It may not be a very merry Christmas for NBC.
Roughly 3,000 of NBC's producers, writers and technicians threatened to pull the plug on the network's annual holiday special, Christmas in Rockefeller Center, by striking during the live broadcast.
The employees, all members of the National Association of Broadcast Employees and Technicians, say NBC has stalled contract negotiations. The union, also known as NABET-CWA, says since the most recent contract expired in March, little progress has been made toward a new deal. In a statement, NABET-CWA accused network management of "ignoring the concerns" of union members.
"We can't let the Grinch at NBC steal another Christmas from thousands of honest working people," said NABET-CWA Local 11 President Ed McEwan. "This charade must stop. Christmas is supposed to be a time of goodwill, but the network's management is trying to hide behind their fancy lights while leaving their employees in the dark."
NBC released a statement blaming the NABET-CWA for the lack of a new contract. The network said the union canceled three days scheduled for negotiations in mid-November. "Since that time, despite the company's availability for meetings, the union has failed to offer alternative dates, as promised, and is apparently unwilling to meet with NBC Universal," the statement read. "Progress can only be made in labor negotiations when the parties are negotiating. It is unfortunate that the union is resorting to threats as opposed to meeting its obligation to engage in collective bargaining."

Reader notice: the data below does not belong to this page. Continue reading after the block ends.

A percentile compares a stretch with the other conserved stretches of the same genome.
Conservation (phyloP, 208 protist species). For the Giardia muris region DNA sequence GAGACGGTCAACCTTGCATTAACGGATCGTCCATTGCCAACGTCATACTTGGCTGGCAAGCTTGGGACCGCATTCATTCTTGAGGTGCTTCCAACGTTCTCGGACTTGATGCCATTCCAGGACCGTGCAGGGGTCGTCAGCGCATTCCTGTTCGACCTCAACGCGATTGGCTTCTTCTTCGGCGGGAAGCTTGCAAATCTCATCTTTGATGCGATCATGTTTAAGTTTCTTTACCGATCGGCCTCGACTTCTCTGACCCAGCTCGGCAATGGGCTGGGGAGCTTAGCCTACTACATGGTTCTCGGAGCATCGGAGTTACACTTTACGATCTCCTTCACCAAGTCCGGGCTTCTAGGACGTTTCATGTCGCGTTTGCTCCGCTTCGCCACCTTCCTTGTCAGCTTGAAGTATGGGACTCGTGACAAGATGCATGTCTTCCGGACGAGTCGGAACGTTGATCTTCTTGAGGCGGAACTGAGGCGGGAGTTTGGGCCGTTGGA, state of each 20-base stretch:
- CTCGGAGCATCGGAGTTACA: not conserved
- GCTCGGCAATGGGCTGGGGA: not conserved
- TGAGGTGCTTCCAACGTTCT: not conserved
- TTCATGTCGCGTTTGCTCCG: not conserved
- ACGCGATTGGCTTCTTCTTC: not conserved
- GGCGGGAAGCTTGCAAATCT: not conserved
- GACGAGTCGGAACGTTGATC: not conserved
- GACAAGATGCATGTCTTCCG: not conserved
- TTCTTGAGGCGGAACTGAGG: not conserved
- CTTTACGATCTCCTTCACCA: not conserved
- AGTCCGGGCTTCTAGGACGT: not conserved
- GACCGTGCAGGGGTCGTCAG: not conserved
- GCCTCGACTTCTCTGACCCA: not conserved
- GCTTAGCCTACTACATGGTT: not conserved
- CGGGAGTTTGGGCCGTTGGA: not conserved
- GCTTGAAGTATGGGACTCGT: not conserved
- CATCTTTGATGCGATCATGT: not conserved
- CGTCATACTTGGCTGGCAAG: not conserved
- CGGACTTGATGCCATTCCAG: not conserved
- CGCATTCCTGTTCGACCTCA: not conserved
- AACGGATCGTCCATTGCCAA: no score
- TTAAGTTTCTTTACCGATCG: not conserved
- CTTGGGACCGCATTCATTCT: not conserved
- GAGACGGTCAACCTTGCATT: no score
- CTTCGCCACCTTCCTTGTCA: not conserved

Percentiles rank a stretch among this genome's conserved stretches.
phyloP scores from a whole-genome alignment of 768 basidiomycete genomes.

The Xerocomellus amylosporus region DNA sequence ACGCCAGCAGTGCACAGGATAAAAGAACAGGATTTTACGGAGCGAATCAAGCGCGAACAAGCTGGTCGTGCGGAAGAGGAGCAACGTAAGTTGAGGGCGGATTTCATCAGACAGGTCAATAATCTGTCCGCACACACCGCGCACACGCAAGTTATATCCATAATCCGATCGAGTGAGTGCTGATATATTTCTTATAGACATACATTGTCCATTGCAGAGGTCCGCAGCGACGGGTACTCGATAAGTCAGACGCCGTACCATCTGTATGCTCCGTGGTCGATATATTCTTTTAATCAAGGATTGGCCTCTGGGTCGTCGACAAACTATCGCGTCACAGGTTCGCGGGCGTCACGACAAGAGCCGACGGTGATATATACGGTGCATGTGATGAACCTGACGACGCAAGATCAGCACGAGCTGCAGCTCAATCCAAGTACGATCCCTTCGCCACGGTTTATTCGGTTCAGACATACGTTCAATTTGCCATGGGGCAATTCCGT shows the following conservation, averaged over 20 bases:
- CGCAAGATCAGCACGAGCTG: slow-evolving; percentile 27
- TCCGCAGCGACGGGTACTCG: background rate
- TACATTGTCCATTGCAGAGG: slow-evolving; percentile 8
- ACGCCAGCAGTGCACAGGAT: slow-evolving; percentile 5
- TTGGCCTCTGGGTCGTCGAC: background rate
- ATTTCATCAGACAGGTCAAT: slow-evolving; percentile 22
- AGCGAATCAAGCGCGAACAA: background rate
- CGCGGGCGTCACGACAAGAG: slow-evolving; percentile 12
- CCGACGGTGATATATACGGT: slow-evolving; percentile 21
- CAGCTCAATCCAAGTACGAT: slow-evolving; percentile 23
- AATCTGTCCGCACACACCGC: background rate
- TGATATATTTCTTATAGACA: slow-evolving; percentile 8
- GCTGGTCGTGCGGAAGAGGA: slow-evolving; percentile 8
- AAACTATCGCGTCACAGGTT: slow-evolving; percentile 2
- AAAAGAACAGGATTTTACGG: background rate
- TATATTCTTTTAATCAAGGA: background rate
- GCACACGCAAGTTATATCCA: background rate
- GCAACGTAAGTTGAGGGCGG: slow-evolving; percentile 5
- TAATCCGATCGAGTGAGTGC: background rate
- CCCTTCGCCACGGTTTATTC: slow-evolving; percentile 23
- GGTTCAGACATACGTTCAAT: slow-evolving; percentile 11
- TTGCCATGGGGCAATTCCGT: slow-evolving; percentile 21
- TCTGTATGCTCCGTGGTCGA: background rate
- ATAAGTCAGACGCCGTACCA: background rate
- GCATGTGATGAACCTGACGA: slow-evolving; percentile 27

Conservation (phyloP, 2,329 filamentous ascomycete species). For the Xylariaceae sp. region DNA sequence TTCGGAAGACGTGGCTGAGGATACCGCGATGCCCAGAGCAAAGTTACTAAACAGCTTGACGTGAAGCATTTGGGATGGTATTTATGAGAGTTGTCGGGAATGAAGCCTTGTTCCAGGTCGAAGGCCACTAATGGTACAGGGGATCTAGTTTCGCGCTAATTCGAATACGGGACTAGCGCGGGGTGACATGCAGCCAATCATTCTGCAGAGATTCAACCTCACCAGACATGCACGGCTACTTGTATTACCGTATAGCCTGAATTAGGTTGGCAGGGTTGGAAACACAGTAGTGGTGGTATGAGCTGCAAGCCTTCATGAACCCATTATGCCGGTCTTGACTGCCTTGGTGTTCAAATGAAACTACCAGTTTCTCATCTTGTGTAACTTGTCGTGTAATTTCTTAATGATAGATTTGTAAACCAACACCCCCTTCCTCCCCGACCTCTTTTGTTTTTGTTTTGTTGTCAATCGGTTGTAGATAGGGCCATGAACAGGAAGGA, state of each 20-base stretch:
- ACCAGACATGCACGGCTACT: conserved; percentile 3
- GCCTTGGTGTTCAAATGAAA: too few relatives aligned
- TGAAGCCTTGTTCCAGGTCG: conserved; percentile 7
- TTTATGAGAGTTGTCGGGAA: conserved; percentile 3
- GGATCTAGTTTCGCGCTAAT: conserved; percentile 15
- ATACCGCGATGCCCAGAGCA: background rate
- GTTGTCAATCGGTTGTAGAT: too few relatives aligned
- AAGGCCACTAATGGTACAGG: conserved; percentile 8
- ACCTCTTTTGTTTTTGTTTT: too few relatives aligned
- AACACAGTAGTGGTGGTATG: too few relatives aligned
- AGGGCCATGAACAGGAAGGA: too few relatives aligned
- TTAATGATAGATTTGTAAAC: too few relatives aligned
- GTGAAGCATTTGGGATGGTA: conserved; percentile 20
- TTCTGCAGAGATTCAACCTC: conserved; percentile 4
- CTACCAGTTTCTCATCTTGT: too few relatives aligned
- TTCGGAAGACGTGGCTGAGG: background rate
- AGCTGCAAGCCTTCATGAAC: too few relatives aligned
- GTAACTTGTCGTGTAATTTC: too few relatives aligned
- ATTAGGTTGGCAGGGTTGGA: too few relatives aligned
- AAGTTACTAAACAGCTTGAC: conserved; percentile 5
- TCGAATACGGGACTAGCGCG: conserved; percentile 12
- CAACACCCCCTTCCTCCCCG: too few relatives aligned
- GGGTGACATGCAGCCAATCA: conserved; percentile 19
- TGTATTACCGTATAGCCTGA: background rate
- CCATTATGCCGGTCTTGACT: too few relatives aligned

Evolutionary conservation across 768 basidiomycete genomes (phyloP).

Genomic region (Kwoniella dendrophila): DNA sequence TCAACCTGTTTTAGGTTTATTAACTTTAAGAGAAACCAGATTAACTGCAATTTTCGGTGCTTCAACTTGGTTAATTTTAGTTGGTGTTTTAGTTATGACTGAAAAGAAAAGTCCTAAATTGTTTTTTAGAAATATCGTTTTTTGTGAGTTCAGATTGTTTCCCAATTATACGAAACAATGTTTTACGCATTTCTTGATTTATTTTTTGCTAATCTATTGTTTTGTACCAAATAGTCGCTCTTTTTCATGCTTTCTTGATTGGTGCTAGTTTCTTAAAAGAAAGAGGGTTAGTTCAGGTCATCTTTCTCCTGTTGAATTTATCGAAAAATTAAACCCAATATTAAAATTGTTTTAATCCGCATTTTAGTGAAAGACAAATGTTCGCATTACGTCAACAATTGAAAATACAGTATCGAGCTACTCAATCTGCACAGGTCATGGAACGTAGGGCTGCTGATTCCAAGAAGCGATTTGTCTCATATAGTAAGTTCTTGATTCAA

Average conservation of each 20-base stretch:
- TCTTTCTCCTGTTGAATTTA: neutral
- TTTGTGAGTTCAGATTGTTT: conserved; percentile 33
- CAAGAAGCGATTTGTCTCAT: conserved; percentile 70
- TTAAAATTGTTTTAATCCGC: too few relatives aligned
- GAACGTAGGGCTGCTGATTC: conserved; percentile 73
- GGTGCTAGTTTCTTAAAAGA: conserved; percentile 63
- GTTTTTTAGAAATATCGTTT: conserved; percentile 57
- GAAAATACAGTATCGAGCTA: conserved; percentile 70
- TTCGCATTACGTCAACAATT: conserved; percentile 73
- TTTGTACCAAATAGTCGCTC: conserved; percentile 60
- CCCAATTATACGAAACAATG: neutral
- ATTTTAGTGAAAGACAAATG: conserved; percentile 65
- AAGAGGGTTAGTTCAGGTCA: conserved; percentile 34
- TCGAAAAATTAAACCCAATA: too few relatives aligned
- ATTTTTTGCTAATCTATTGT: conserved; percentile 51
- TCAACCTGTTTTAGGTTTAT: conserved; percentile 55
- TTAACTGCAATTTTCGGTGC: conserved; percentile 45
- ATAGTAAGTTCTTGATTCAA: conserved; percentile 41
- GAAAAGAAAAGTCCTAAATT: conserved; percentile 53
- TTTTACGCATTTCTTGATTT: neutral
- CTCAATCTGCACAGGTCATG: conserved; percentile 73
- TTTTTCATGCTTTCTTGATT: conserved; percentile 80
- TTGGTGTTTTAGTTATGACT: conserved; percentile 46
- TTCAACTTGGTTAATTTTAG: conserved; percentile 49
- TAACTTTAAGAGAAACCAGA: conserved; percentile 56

NABET-CWA also launched the website NBCStoleChristmas.com Tuesday in hopes of pressuring the network into a deal before the special's scheduled airtime of 8/7c on Wednesday.
The union wants contract negotiations expanded to include NBC employees who primarily perform technical duties. "This would protect NBC's flexibility by letting non-union employees do technical work, provided it doesn't become their primary job," McEwan said. "This is an enlightened way forward for both the company and the union. It provides job security for our members and flexibility for NBC as the TV industry continues to rapidly change."